Let's Just Chill Out And Start Talking About Vaginal Discharge, OK? OK.


If you were to pull, at random, a pair of worn underwear from the hamper of pretty much any biologically female person in the world, you would probably find a flat, dried streak of white or yellowish discharge around the crotch. This is not because women's underwear is "dirty" or because vaginas are "disgusting" or because the stuff that comes out of them is "gross." It's because vaginal discharge is normal. 

And now it's time for everyone to get over it. 

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On last week's episode of the UK's Celebrity Big Brother, one of the contestants, actress Stephanie Davis, was shamed for leaving a pair of her worn underwear on top of a pile of other clothes that needed to be washed. One of Davis's housemates, John Partridge, proceeded to pick up the offending undies and parade them around the house for the others, claiming it looked like the person who wore them left "pigeon shit" behind.

"We need to name and shame now," Partridge said. "This can no longer go on." 

He wasn't the only one to bully her; the other housemates joined in, prompting Davis to tell them she's been "having problems down there" (while also noting, aptly, that it's not actually any of their business). But then the media piled on as well, with one outlet describing the incident as one of the "most disgusting" and "vile" moments in the history of the show. Unfortunately for them, discharge is a part of life.

Of course, it's not a part of life we talk about often. When we do, we typically end up talking about the feelings of shame associated with them, or asking questions about what is and is not normal. On Reddit, there are dozens of threads by women about their vaginal discharge, from questions about how much is "normal" to how to clean it off of underwear. 

But there's a reason people laugh so openly at the jokes people like Amy Schumer and Jenny Slate make about the reality of discharge: It's, um, the fact that discharge is a reality.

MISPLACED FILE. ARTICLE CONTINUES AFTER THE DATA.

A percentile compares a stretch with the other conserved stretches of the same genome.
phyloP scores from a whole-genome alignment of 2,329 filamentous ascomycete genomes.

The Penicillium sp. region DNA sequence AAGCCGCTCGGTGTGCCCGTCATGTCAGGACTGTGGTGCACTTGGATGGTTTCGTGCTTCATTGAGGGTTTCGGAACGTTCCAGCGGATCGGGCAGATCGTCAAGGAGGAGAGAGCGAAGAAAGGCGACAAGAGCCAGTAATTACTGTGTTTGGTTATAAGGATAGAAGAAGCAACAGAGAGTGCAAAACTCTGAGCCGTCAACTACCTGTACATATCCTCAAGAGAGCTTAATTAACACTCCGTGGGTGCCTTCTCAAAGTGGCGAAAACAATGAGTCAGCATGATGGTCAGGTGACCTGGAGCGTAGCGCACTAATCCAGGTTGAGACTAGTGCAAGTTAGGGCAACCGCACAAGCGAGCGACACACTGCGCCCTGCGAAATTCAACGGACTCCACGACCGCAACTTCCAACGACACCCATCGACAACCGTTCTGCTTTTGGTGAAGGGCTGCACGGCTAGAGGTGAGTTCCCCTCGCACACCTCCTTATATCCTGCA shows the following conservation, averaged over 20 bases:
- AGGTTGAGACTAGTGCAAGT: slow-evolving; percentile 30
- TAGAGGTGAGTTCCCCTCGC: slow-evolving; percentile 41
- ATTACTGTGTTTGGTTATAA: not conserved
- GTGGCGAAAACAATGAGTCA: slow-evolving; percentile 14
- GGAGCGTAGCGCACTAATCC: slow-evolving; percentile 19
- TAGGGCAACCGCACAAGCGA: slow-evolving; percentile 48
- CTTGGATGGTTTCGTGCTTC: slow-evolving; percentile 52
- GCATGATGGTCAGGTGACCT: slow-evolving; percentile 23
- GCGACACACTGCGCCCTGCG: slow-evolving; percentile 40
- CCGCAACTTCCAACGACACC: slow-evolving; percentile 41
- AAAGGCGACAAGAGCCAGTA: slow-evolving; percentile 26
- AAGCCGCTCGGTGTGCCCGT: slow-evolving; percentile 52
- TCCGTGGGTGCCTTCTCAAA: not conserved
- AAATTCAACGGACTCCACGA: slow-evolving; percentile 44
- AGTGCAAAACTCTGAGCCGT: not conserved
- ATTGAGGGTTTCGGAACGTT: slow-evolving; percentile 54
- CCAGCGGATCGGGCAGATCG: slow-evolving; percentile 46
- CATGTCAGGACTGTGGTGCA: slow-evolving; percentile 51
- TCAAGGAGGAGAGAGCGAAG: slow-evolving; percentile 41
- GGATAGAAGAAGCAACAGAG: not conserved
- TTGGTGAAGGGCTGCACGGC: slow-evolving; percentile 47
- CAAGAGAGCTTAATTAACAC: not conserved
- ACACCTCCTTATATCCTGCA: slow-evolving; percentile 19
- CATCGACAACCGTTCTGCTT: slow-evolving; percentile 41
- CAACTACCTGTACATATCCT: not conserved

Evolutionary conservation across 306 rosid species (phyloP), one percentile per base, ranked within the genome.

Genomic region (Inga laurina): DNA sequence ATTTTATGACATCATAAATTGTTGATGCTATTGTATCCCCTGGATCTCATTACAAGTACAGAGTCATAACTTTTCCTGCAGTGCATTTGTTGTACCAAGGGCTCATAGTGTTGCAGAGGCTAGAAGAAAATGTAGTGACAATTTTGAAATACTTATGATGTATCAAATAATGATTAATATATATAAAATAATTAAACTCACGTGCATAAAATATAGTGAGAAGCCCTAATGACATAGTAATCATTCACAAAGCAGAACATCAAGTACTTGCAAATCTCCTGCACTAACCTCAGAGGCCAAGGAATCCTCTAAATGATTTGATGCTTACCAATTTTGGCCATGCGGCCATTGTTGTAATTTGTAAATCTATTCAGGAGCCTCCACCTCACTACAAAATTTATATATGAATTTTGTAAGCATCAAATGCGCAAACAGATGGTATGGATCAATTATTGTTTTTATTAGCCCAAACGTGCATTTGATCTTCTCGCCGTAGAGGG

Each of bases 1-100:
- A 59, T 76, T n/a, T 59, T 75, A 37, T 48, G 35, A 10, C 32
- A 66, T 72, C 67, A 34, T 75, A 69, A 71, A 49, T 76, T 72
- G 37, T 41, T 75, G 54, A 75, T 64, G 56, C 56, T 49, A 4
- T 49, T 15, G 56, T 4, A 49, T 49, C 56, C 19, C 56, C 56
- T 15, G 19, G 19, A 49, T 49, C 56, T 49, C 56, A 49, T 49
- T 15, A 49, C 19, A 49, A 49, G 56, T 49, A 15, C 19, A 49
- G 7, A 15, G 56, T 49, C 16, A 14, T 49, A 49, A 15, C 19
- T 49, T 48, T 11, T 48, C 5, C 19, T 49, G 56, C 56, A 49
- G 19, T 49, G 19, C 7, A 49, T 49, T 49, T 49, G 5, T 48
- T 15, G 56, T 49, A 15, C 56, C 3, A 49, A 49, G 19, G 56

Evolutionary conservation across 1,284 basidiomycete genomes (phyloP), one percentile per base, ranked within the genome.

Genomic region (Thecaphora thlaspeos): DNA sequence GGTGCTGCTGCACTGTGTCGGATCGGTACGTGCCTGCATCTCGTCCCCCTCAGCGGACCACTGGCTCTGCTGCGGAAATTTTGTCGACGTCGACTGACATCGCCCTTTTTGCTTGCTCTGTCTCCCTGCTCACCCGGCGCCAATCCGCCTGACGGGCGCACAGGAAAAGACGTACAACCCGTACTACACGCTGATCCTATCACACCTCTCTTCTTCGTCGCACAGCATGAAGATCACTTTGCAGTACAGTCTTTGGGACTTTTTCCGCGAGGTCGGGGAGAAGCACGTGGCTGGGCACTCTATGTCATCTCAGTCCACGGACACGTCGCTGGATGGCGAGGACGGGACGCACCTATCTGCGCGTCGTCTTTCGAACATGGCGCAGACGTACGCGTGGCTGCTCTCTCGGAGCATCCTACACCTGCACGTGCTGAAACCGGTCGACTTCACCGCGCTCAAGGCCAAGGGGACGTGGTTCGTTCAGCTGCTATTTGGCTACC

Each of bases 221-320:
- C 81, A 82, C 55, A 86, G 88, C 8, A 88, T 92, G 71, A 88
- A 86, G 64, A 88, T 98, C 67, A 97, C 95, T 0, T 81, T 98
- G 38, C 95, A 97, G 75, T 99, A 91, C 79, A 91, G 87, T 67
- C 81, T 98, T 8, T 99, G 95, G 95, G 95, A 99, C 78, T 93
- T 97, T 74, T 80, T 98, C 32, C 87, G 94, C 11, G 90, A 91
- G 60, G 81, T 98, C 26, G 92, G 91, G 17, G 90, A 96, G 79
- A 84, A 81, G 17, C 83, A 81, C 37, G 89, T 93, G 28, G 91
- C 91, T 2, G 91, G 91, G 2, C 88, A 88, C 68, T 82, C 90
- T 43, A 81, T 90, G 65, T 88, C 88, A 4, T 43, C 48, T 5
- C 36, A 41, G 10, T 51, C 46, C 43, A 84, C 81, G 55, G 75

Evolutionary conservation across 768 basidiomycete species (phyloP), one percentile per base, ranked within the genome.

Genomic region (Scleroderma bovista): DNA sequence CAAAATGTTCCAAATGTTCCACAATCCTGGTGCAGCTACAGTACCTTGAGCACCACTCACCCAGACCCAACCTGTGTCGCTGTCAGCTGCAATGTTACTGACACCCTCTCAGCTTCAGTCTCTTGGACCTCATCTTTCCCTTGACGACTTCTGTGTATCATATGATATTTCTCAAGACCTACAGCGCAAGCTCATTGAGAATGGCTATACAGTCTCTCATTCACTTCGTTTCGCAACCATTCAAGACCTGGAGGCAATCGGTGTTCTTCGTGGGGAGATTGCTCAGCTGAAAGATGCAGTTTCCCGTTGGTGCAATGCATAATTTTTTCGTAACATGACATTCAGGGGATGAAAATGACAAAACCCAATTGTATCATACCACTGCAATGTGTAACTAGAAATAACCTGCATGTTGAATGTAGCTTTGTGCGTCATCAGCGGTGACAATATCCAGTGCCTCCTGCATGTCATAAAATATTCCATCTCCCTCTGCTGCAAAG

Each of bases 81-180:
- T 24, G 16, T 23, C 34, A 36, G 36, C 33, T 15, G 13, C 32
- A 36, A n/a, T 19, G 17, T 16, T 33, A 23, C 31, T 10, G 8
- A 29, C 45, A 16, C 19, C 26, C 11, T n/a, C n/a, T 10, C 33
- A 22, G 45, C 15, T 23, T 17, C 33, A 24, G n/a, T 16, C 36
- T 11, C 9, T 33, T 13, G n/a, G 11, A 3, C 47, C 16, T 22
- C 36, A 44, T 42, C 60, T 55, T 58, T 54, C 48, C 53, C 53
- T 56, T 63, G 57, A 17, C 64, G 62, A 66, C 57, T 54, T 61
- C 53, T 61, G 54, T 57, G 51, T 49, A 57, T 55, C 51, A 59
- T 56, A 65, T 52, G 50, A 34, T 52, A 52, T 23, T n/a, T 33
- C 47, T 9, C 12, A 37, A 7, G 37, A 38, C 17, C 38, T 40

"Vaginal discharge is normal," Dr. Pratima Gupta, an OBGYN and fellow at Physicians for Reproductive Health, told Mic. "It's not gross. It's just part of normal physiology. There are glands in your vagina, just like there are saliva glands in your mouth; discharge is just fluid made in the glands in the vagina." 

According to Gupta, the point of discharge is to keep vaginas lubricated and to keep the tissue soft, so that the walls of the reproductive organ don't rub up against each other, which would cause friction, scratchiness and discomfort. The fluid can also help regulate the level of bacteria inside of the vagina and cervix, and plays an important role in keeping everything clean and free of infection. 

There's no way to quantify how much discharge is "normal," Gupta added, as it varies from woman to woman; even for an individual woman, the amount of discharge she produces can vary with her menstrual cycle. "It's going to come out and be on their underwear," she said. 

"It's not gross. It's just part of normal physiology."

And yet, virtually any time something other than a baby comes out of someone's vagina, it's considered nasty. (Think for a moment of that line in Lil Wayne's "A Milli," where the rapper refers to himself as "a venereal disease/like a menstrual bleed.") As Laura Bates pointed out at International Business Times, treating discharge and other vaginal fluids, including menstrual blood, as if they are shameful or grotesque perpetuates stigma: 

The truth is that shaming these completely normal bodily functions is just another tired, sexist double standard. We consider a sweaty, active man to be the peak of virile attractiveness, but a sweating woman to be worthy of a scathing headline... These might seem like minor examples, but the stigmatization of vulvas and vaginas has a cumulative and insidious impact, from the rapidly increasing number of young women having their labia surgically altered, to the millions of girls around the world who miss out on education because of menstrual taboos.

Such taboos devalue the sort of typical, basic female physiological functions that allow our species to survive. They also make women believe that their bodies are embarrassing and wrong when in reality they're working just as they're supposed to. Maybe the reason everyone freaks out so much about a stain in a woman's underwear is because it forces us to confront the most horrifying fact of all: she's a living, breathing human being.